J: So I know Syracuse very well. I have — I have two granddaughters that graduated from Syracuse.
I: You and I friend,
I: Right? We sharing the birthday and we share the Central New York together.
J: Exactly, yeah.
I: Would you put a little bit of — little bit, yes, yes. Good, good.
So tell me about your family background, your parents, you know, father, mother —
I: — and your siblings when you were growing up.
J: Okay. Well, I was — I’m from a family of seven children.
J: And it was — you know, we grew up through the
I: Are you the eldest?
J: The eldest was — was my sister. She was — Betty war born in 1925.
J: Yeah, 1925. And then my brother was born in 1928.
I: So you’re the third?
J: I’m the third. There was another child between my brother and I, but unfortunately did not survive the birth. And then
I have three other younger sisters.
I: So tell me about the school you went through.
J: I went to a public school in Olean, New York. And it was a very — very nice experience. I was — I would say I was not an academic as much as I was —
J: I was an athletic. I — I did more athletes — athletic things than —
and didn’t prepare — at that time, we didn’t talk much about college.
I: So when did you graduate? What is the name of the high school?
J: I graduated — the only — it’s Olean High School.
J: And I graduated in 1952.
J: And —
I: Before you continue —
I: — did you learn anything about Korea at the time?
J: At that particular time, no, no. I hadn’t — I — well, I did know in my senior year because
several of my friends had left , had joined, and gone and, unfortunately, a — a couple of them were — perished as first — first end troops into —
J: — into Korea.
I: So you came to know about Korea?
J: Yes, in — in my senior year of high school, I was very — well, I would say in 1951
to ’52, we — we got to know more about Korea.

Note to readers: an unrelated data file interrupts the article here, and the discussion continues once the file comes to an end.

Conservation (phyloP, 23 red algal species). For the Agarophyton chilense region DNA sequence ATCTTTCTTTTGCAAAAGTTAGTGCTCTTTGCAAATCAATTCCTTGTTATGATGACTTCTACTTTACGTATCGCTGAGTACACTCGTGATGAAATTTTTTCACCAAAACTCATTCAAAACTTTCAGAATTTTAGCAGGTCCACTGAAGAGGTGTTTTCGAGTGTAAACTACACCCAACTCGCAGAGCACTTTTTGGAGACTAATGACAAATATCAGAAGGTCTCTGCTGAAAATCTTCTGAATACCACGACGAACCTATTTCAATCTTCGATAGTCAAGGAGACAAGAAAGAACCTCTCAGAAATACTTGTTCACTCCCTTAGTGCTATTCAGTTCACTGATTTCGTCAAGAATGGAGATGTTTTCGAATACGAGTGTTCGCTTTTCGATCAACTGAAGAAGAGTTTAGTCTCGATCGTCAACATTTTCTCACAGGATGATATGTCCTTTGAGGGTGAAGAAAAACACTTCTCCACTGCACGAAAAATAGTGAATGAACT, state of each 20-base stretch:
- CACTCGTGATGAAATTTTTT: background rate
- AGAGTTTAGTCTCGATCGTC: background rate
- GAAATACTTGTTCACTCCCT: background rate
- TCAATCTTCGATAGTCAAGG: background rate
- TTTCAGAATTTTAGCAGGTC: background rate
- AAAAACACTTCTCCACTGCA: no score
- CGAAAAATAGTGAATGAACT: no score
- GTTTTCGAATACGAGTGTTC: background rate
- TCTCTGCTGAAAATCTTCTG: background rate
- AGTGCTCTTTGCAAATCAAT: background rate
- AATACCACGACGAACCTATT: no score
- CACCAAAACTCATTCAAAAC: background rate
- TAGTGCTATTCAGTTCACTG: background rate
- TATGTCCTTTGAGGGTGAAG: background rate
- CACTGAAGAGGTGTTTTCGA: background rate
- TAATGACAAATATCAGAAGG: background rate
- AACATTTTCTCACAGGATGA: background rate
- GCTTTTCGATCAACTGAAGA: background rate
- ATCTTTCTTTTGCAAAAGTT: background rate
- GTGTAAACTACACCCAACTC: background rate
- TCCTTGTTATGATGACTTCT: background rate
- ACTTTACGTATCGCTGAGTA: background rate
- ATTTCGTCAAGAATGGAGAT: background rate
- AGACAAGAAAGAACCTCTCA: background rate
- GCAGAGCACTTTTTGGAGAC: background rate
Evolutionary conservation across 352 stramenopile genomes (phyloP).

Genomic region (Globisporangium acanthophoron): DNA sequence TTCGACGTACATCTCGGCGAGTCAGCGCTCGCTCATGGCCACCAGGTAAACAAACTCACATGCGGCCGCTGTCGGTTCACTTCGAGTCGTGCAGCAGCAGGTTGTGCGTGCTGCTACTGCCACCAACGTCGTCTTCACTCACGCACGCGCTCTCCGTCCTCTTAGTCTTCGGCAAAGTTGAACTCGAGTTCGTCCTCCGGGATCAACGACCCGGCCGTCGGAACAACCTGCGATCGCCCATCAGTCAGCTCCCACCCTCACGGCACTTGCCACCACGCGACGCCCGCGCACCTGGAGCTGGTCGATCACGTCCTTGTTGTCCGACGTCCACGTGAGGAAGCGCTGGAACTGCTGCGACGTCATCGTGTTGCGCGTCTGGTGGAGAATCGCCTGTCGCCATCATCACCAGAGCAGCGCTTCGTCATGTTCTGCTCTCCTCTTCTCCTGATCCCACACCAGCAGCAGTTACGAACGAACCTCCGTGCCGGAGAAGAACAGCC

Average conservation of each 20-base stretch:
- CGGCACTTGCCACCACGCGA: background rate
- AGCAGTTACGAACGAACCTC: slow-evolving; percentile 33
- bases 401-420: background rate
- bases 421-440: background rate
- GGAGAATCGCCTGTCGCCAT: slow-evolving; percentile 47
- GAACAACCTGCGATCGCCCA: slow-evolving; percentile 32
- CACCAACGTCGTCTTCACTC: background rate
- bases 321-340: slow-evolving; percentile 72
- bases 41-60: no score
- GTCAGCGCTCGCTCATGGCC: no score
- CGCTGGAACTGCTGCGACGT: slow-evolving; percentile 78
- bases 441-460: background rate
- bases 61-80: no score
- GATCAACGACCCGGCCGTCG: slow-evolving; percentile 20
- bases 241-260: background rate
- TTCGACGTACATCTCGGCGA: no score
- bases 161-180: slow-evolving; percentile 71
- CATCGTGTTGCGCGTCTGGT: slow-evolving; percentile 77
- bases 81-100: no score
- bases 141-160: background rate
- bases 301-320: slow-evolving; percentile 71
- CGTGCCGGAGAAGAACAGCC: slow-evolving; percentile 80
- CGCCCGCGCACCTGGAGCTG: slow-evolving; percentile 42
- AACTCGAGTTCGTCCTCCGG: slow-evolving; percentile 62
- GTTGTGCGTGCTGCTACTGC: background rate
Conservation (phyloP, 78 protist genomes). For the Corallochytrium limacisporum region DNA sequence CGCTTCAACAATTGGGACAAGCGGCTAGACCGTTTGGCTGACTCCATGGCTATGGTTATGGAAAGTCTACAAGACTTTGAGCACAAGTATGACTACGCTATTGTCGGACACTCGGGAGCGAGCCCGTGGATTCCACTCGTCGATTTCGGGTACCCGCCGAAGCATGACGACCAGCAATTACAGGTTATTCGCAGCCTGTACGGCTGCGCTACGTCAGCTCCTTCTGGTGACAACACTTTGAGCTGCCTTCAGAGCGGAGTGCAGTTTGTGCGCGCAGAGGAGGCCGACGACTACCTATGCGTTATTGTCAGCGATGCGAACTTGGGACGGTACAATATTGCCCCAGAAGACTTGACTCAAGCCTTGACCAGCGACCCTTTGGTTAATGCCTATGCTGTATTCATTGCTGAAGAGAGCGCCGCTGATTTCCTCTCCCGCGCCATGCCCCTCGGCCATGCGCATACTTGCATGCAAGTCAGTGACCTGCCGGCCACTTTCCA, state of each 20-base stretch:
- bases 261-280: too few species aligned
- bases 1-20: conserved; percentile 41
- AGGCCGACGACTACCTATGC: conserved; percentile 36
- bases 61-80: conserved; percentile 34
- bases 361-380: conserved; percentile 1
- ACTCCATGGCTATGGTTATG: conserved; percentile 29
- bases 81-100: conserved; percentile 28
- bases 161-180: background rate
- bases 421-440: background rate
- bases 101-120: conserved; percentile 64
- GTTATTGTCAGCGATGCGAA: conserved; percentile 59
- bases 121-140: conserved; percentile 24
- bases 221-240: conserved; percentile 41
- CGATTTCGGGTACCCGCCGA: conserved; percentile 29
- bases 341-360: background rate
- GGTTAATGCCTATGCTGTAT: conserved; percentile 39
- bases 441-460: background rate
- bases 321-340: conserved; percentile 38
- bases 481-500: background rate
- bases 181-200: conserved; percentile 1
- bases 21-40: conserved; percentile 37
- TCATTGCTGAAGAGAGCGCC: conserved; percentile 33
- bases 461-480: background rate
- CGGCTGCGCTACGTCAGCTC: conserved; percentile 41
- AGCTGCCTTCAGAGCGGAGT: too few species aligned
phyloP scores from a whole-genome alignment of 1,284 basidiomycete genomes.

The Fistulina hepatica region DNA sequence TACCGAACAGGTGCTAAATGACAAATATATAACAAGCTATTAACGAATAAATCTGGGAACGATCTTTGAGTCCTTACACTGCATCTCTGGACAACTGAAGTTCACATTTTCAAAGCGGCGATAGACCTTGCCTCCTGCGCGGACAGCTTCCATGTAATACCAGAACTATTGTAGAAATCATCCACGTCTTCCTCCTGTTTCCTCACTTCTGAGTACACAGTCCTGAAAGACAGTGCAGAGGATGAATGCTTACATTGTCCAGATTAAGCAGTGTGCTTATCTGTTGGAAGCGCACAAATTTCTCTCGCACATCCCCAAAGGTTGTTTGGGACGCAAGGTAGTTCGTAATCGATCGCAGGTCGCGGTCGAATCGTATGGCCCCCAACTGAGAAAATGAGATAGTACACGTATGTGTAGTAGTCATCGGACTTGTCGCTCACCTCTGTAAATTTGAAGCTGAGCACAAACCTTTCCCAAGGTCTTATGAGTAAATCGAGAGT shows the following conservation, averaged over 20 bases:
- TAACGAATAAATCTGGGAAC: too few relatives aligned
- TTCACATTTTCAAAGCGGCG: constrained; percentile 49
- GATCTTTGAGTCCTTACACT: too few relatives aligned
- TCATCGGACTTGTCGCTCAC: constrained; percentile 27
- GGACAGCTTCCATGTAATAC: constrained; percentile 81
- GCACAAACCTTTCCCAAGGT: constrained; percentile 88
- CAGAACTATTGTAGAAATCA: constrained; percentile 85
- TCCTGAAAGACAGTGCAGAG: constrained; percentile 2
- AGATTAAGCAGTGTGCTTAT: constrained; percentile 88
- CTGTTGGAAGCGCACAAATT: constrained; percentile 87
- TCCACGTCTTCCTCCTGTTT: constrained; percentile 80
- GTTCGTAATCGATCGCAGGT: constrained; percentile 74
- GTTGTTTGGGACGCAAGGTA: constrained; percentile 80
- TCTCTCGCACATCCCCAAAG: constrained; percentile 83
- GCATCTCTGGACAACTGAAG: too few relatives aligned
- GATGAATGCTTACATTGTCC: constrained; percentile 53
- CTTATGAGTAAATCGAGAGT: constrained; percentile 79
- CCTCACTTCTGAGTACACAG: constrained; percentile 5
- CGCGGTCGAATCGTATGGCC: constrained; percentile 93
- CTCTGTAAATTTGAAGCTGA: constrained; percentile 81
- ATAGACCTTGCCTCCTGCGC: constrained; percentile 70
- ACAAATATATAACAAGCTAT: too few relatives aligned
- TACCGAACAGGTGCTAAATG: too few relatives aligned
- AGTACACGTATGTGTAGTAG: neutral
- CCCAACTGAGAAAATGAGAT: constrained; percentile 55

I: But before that, you —
J: Before then, you know, no, nothing, really.
I: But not even the geography class, that they didn’t talk about Korea in the map or —
J: No. We – we were more, probably, centered on Japan and — and the Philippines, that way. And speaking of that, my father was a —
a chief machinist, petty officer, in the Seabees in the Second World War, in Guam.
J: So he was —
I: So you didn’t know anything about Korea?
J: No, nothing.
I: Other than the breakout and then —
I: Were you kind of thinking that you may be dragged into the war?
J: Yes, at that time, we — you know, when coming out of high school, not going — I wasn’t going to college. I — I actually got
a job in factory and was working in a machine — machine shop —
I: You mean after graduation?
J: Right, yeah.
J: From the graduation. So I was working. And, you know, there was always the thought of being drafted into the military.
J: And I — I joined the Marine — U.S. Marine Air Reserve.
I: U.S. Marine, yep.
J: Air Reserve in Niagra Falls,
J: At the Naval Air Station.
I: When was it?
J: That — that was in — that would have been in June of 1952.
J: And then we went through training with that. In — in fact, the — the — we went through bootcamp on — at–
I: So you were drafted?
J: No, I —
I: You enlisted?
J: I just — I went and joined the Reserve.
J: It was — they called us Weekend Warriors.
I: Yeah. [Laughs]
J: We would go on the weekend. And — and then I — I spent, I think it was, a six-week training, in basic training, at — at the Naval Station at Niagra Falls. And we were trained by a returning Chosin Reservoir sergeant.
I: Ah. What do you mean by that, returning?
J: He was — he returned — they — he was
returning from the war —
I: Oh, I see.
J: — from Korea.
J: And they brought him back to be our drill instructor.
J: And he — he was pretty — pretty — well, I would say very strict and —
I: Do you know is his name?
J: I — I cannot remember the name right now.
I: So you were instructed by the Korean War Veteran who fought at the Chosin [few].
J: Yes. He was —
I: And returned from
J: Returned from Korea, yes.
I: So what did he tell you about the Korean War?
J: Ah, that — what his instruction was going to be, that would — would save your life. In other words, if you didn’t pay attention to the drills and what he was talking about, the weaponry, just different things that we — we talked about at the time. But it was mostly just, you know, being a drill sergeant,
he did — he imposed his will on us and wanted to make us better marines, better soldiers. And it — it was — it was quite an intense training. He didn’t fool around. And — and it was — he just said, you know, it was your — your life is on the line, so pay attention.
I: But did he mention anything about Korea to you guys?